Infantile hemangiomas are benign growths of blood vessels. The lesions may not be present at birth but usually develop within the first three months of life. They occur most commonly in the head and neck region, but can be present anywhere on the body. Hemangiomas may occur in infants of all races; they occur more frequently in females than males. Premature birth, low-birth weight, and mothers with multiple prior pregnancies are some of the factors that have been associated with the formation of infantile hemangiomas.
Signs and Symptoms
Infantile hemangiomas are characterized by their clinical features and course. These birthmarks first appear as scratch-like or bruise-like marks or bumps and gradually grow in size over the first year of life. They have been referred to as “strawberries” because the bumps on the skin are often bright red.
Infantile hemangiomas follow a specific pattern of growth and involution (shrinking and lightening in color). The emerging stage usually occurs from birth to three months of age, followed by an early and late growth stage, typically from six to ten months. During the growth phases, the lesions initially expand rapidly and then stabilize. Infantile hemangiomas usually reach their maximum size by five or six months of age. After the first year of life, infantile hemangiomas slowly shrink and lighten in color, a process called involution. The involution stage may be most rapid between infancy and four years of age, but can also progress more gradually over the subsequent five to 10 years of the child’s life.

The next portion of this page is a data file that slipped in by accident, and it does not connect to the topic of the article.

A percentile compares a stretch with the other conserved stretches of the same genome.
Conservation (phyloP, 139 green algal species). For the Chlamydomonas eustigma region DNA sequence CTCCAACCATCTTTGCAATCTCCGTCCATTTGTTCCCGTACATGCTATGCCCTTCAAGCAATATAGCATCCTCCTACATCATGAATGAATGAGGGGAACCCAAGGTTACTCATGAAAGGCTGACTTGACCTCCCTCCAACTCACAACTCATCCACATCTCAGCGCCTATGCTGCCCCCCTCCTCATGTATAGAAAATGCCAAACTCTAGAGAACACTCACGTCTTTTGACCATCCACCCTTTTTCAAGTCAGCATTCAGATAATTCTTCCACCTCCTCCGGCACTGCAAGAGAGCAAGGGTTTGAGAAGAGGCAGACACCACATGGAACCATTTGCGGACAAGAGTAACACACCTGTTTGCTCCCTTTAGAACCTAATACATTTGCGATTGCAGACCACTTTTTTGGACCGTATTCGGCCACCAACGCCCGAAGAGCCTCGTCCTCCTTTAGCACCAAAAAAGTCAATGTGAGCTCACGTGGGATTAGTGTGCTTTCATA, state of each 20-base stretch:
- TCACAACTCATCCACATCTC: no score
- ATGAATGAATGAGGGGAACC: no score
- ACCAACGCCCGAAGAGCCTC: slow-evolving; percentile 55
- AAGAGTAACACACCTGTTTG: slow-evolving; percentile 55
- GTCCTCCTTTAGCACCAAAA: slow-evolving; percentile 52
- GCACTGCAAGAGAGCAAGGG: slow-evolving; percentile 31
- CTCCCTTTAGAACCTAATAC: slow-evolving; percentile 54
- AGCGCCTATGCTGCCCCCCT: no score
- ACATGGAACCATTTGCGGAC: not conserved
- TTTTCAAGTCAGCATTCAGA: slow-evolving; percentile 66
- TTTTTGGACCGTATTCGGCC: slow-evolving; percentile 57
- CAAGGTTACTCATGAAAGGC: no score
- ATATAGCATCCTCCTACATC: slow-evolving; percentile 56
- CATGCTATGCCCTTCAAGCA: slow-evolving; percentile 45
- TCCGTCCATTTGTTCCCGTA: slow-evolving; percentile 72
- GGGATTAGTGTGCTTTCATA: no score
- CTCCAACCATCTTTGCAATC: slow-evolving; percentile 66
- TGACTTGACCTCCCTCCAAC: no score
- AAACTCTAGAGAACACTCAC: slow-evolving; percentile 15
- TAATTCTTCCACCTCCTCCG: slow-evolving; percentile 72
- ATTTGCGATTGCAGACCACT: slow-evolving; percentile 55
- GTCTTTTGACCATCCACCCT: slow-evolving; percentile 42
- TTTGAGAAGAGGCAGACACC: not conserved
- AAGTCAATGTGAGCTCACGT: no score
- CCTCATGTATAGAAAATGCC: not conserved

Most infantile hemangiomas can be diagnosed by a physical exam. Other diagnostic tools -- such as blood tests, biopsy, ultrasound, magnetic resonance imaging and angiogram --may be necessary in certain circumstances. Our vascular anomalies team will determine the necessary tests needed for a comprehensive evaluation.
Treatment is usually not required because infantile hemangiomas become smaller on their own. Medical or surgical intervention may be necessary if the hemangioma causes complications such as bleeding, interference with breathing, feeding or vision, or other life threatening events.